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Editorial - (Not) The Time Of Your Life

Editorial (Not) The Time Of Your Life

Ever wished you could experience time differently?

Sometime over the last weekend, the clocks over here changed and I didn’t even realise. The new work-from-home normal doesn’t require getting dressed properly, let alone putting on a watch. Connected objects — laptops, tablets, phones — update automatically, so I don’t know about you, but I only noticed something was different when my oven clock told me it was too early to be making dinner. (For a second, I thought, this is it. I get hungry at 5:30 now. Old age is upon me. Thank God it was only for a second.)

Why does daylight saving time continue to exist? In order to crowd the dials of our world-time watches? In previous years, when Baselworld took place, there was always one morning where people either showed up at the wrong time for appointments or didn’t show up at all, because they forgot about the time shift. (People showed up at the wrong time or not at all on other days too, but that had more to do with the previous evening’s social activity.)

I did a bit of research (read: Google) and it turns out daylight saving time originated in the early 20th century, when people in decision-making roles wanted to have more daylight during working hours and save energy. This honestly makes no sense to me, as the energy requirements are merely transferred to the home environment instead. In fact, it possibly consumed even more energy, since lighting a communal work environment takes less energy than lighting hundreds of homes. There is a capitalist vs socialist argument buried somewhere in this discussion, but this isn’t the place to have it. I merely wanted to express displeasure with daylight saving time in general.

During this period of time, which feels oddly disconnected with reality even as outward exigencies are directly impacting our daily lives, I wonder if a horological solution exists. I’m not suggesting that watchmaking will magically erase all sickness and disease from the world, but the right kind of watch can put us in the mindset to better handle our current situation.

(Not) The Time Of Your Life

La Clé du Temps © Hublot

“I wish this could all be over quickly,” a friend glumly remarked to me yesterday, owner of a US-based retailer known for their strong history with Hublot. I was tempted to remind him of the high-concept La Clé du Temps tourbillon watch by Hublot, which allowed its wearer to speed up or slow down the display of time on its dial, while a hidden mechanism kept track of the actual time and could revert the time display back to accurate hour and minute indications. I didn’t talk about concept watches in the end, and chose instead to commiserate, like any friend with a normal level of social sensitivity would.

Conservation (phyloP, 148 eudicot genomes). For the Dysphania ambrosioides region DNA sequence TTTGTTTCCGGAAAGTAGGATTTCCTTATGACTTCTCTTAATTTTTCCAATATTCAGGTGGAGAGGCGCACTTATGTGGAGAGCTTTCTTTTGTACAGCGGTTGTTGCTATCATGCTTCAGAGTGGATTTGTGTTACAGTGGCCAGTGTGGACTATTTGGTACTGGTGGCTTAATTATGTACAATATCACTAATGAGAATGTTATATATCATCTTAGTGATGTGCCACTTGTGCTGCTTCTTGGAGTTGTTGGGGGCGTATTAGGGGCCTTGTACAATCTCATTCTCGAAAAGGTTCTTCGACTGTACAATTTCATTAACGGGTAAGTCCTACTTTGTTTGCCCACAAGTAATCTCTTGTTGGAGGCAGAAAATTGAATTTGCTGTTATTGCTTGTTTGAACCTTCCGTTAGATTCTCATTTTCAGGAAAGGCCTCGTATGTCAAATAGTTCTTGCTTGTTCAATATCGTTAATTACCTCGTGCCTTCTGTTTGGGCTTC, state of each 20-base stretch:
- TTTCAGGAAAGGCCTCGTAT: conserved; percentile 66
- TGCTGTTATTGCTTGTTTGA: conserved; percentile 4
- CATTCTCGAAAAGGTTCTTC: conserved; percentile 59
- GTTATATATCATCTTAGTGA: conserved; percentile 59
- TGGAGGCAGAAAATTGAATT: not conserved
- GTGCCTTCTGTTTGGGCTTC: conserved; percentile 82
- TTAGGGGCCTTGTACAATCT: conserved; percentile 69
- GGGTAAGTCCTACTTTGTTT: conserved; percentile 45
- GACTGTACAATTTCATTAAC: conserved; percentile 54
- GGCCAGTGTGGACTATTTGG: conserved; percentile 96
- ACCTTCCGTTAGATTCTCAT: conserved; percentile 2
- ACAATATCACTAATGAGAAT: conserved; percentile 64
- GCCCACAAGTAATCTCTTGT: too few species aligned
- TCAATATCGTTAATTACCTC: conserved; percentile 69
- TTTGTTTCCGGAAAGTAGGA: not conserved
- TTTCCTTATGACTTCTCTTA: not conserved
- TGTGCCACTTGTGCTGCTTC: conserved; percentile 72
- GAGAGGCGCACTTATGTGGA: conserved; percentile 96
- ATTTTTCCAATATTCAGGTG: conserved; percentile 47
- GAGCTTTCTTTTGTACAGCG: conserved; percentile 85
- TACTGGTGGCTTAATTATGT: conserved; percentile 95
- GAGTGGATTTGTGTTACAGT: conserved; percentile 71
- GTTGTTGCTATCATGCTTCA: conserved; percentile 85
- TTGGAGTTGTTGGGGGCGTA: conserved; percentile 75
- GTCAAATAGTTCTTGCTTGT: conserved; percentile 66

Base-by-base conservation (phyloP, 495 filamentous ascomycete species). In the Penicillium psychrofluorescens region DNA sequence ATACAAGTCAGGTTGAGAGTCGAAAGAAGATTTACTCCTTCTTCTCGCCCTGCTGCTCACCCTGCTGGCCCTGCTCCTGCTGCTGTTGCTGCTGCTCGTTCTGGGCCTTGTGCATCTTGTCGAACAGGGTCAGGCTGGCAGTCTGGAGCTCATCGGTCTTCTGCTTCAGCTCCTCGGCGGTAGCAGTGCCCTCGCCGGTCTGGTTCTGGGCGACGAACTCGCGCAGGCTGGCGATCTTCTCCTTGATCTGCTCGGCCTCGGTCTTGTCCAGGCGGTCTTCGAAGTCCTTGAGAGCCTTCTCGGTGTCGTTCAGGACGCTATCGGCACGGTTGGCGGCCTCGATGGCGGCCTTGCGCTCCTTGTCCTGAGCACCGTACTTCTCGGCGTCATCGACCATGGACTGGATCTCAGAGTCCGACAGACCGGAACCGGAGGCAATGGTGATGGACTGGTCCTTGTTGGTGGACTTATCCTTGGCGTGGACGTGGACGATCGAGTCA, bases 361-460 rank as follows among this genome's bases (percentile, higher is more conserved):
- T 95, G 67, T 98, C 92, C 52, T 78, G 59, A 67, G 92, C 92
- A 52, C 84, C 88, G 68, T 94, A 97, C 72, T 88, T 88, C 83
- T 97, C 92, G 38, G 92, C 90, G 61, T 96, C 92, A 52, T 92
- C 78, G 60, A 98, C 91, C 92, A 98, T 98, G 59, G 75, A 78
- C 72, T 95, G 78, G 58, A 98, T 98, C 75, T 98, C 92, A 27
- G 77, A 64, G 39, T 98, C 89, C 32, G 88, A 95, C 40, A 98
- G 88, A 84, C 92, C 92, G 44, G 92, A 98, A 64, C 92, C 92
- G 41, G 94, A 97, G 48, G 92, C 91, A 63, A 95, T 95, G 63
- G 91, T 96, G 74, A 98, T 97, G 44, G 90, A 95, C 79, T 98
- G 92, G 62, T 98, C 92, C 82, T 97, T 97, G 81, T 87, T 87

(Not) The Time Of Your Life

Le Temps Suspendu © Hermès

Think also about the Hermès Arceau Le Temps Suspendu, which goes a step further and actually obscures the time display altogether, freezing the hands in a neutral configuration for as long as you like while internally keeping track of the elapsed time in order to return the hands to their proper positions when you choose to deactivate the suspended time function. I actually assembled one of those movements, way back in 2012, as part of my summer apprenticeship with Genevois movement thinktank Agenhor. All of you out there who own one of these watches, please relax. The movement I assembled was a training movement; it didn’t go into any of your timepieces, okay.

(Not) The Time Of Your Life

Swiss Alp Concept Black Tourbillon Minute Repeater © H. Moser & Cie.

Sometimes, you might not want to know what time it is at all. The H. Moser & Cie Swiss Alp Concept Black Tourbillon Minute Repeater is the watch for you. The only indication you have that time is actually elapsing at a normal rate (rather than oozing past you like hot bitumen while you figure out what shows you haven’t already watched on Netflix) is the whirling tourbillon. No markers, no hands on the Swiss Alp Concept Black, just a Vantablack dial that evokes the abyss of time ahead of you. Appropriately, it’s the euphonious chime of the minute repeater that roots you back in time-based reality. Music has many advantages, one of which, according to Shakespeare, is soothing the savage beast of an unhinged, confined id. Perhaps that’s what my techno-loving neighbour is trying to do, and I’m really glad he’s making the effort to stay soothed in these stressful times. I just wish he’d choose to do it at a volume that doesn’t pierce the walls and the eardrums.  

Stay sane, WorldTempus family. 

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